Posts Tagged ‘g3xbm’

How Low Can They Go!

courtesy: Roger, G3XBM



For the past few years several amateurs in Europe and along the east coast of North America have been experimenting on the ‘dreamers band’, 8.7 - 9.1 kHz.








Some rather surprising distances have been covered on these frequencies in spite of the dreadfully poor efficiencies realized with backyard antenna systems.

Previous 'earth-mode' backyard experiments on VLF by Roger, G3XBM, are well documented on his website along with details on his simple homebrew gear used to send signals across town using the earth. Following Roger's steady progression via his previous blog spots makes for fascinating reading ... there is some really great stuff here making it difficult to not jump in and take the plunge yourself.

This experimental field presents the ideal opportunity for a couple (or several) local amateurs to work together at exchanging signals on these low frequencies with simple home built equipment.

A major contributor to the present state of the ‘VLF / ULF amateur art’ is Stefan, DK7FC and a posting this week to the old RSGB's (blacksheep) LF reflector makes some of his earlier work pale by comparison as he announced the reception of his 270Hz signal (the 1110km band!) at a distance of  177 km!

Just a note from a recent experiment at 270.1 Hz.

On Sunday morning, 2019-05-12_10:34,+150m, I've done a carrier transmission on my ground loop antenna again. I did not expect more than, hopefully, a detectable spectrum peak in 57.6 km distance, i.e. at my tree site. The tree receiver site was listening and recording data using vlf-rx tools.
One E field antenna and two orthogonal loops were listening. The loops have been improved recently! They consist out of a single circular turn of 1.2 m diameter using 10mm diameter copper tube (about 25 mm^2). It is a closed loop, non-resonated, with an impedance matching transformer. This transformer previously had 1:100 turns. Now it (they) has 2:240 turns, i.e. two turns primary (out of 14mm^2, AWG6). This improved the sensitivity below 2 kHz significantly ( abt. 4...5 dB).
Furthermore the TX antenna length and angle has been improved, resulting in about +3 dB more signal strength on the RX site!

In a previous experiment at 270.1 Hz, some month ago, there was no result at all, not the weakest trace, despite excessive tweaking of all parameters. So the question was, will the improvements result in a detectable signal now?

Several things went wrong in that experiment. I forgot a bag containing important equipment such as the power supply for the netbook that generates the carrier signal. Also the output power was not as high as planned, just about 380 W, giving 2.2 A antenna current (I measured 64.7 V at 1 A DC). Anyway i managed to improvise so the experiment was started, but with some hours of delay which meant i higher QRN background level. Then, on the WLAN link to the tree, there were several interruptions of the stream (i'll move to 5 GHz very soon!). I even got some QRM from my battery charger for some short time periods (forgot to disable the charger remotely). So there were several factors that could have been improved or avoided. And the middle of May is not the ideal time anyway.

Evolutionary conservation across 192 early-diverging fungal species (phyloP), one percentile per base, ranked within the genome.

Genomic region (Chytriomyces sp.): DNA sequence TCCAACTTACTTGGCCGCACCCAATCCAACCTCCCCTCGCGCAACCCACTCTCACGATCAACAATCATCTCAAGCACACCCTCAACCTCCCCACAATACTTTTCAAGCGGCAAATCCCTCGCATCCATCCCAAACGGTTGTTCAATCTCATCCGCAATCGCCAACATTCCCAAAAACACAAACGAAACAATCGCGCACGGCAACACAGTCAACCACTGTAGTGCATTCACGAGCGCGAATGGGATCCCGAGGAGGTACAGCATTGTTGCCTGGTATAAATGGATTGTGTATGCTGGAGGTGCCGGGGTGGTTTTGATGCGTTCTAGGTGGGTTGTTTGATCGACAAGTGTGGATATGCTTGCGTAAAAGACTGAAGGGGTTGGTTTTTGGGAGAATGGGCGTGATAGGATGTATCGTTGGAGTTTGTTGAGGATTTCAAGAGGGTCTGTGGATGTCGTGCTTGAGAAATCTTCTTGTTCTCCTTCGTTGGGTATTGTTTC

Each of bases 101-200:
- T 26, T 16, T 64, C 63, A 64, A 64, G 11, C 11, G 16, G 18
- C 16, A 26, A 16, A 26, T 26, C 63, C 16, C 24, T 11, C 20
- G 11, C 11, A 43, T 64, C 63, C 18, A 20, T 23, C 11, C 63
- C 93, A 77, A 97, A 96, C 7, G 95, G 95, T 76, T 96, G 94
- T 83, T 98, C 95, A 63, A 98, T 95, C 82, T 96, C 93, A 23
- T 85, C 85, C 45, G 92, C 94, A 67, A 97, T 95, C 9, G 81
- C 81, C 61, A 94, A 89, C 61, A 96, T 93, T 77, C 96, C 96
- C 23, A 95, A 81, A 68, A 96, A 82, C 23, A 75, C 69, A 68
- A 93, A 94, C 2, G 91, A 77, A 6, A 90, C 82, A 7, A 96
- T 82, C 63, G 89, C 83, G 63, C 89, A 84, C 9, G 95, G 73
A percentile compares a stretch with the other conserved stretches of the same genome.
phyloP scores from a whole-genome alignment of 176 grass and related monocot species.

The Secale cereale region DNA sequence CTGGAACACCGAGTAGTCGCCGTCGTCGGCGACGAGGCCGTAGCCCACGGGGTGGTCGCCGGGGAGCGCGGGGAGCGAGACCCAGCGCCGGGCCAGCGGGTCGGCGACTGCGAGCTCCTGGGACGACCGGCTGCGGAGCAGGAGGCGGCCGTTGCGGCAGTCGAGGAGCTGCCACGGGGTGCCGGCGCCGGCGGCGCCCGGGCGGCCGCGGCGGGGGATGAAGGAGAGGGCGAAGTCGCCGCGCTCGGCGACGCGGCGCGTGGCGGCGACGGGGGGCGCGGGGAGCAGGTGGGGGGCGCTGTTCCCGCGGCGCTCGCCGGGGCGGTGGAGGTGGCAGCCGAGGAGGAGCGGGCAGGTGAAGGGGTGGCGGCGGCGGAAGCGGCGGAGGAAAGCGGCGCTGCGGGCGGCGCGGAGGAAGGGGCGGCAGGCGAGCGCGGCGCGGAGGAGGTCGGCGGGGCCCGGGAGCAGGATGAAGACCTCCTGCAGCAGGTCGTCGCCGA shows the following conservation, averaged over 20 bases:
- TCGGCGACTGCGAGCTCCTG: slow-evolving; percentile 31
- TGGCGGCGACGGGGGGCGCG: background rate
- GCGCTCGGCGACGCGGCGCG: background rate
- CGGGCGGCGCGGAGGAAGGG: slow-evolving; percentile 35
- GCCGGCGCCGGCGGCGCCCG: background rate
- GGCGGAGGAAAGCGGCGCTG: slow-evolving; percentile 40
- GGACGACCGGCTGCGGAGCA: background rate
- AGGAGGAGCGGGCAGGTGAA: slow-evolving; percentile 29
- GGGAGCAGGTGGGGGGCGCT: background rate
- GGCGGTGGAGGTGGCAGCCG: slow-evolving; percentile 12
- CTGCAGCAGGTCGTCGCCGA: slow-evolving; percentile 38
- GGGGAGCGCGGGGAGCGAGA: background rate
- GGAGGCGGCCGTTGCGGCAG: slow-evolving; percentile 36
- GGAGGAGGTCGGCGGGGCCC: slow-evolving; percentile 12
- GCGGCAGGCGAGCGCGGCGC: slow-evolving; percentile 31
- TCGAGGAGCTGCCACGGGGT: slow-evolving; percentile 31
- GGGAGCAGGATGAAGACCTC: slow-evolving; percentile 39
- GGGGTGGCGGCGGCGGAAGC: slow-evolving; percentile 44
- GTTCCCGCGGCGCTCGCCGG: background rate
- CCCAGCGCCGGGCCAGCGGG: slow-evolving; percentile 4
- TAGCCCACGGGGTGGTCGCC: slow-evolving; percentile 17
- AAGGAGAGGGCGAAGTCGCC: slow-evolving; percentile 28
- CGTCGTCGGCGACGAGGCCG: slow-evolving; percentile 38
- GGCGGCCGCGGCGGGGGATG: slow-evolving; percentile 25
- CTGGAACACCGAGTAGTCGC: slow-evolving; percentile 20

Well, 270.1 Hz, that's the 1110 km band! The far field begins at 177 km distance, i.e. i am clearly in the near field here. Thus, from a 'magnetic' TX antenna, we would expect that the signal is mainly detectable on the H field, i.e. the loop antennas.
The first interesting results is that this expectation is actually confirmed. There is nothing detectable on the E field but the carrier S/N in the H fields is close to 10 dB in the first run. Mixing the H fields and tweaking the filters rises the carrier S/N to 10.7 dB, see attachment.

So far not really an undoubtedly detection but it is a candidate for optimism! With a few less problems during the experiment there is a chance for 14 dB SNR. Also, there is quite much sideband QRM around 300 Hz which makes 270 Hz a bit harder to work on.

73, Stefan

G3XBM the PYE PF1 nostalgia

Well G3XBM is always reminiscing about his time at PYE, I wish I could do the same for Thorn Automation days, but as most of the work was restricted very little of their products have made it into the Amateur world. .

Rogers recent ramble here made me reach for the desk drawer. Out I pulled a PF1 receiver still complete with case.



I cut my teeth on a PF1 with my first taste of 70cm receive back in the early 1980's. What I seem to remember I picked  up quite a few of these at a radio rally for about £5 each! But the crystal was about the same price again, which was required to replace the original to get them working on one lonely channel, or tuned up on a single repeater frequency, in my case being Stafford GB3ZI (433.275MHz). What I seem to remember tune up was quite a fiddle, they used to break into oscillation, as the pull was quite a bit out of the zone of where they had originally been working in the commercial world.




 


This one has seen better days, but most of it is still quite complete apart from the metal shield over the front end. The battery was rechargeable 9V long time expired, but soldering in a 3F23 or PP3 would make it burst into life. So as you can see I have been around quite a while to remember the older PYE generation, but not quite as long as G3XBM. :-)


The G3XBM Experimental Blogs

G3XBM's 5W Earth-Mode Tx (courtesy: G3XBM)






My interest of late has been piqued by the ongoing VLF experimental work by several European amateurs.








Recalling that Roger, G3XBM, did some VLF experimenting a few years ago, I have been reviewing some of the excellent hands-on information gathered and published in his ham radio blog and to some of his other VLF pages.

It's not the first time that I have found project-inspiring reading within Roger's blogs. They really are a treasure-trove of useful information, construction notes and accumulated test data gathered from his methodical approach to so many interesting topics ... experimental amateur radio at its very best.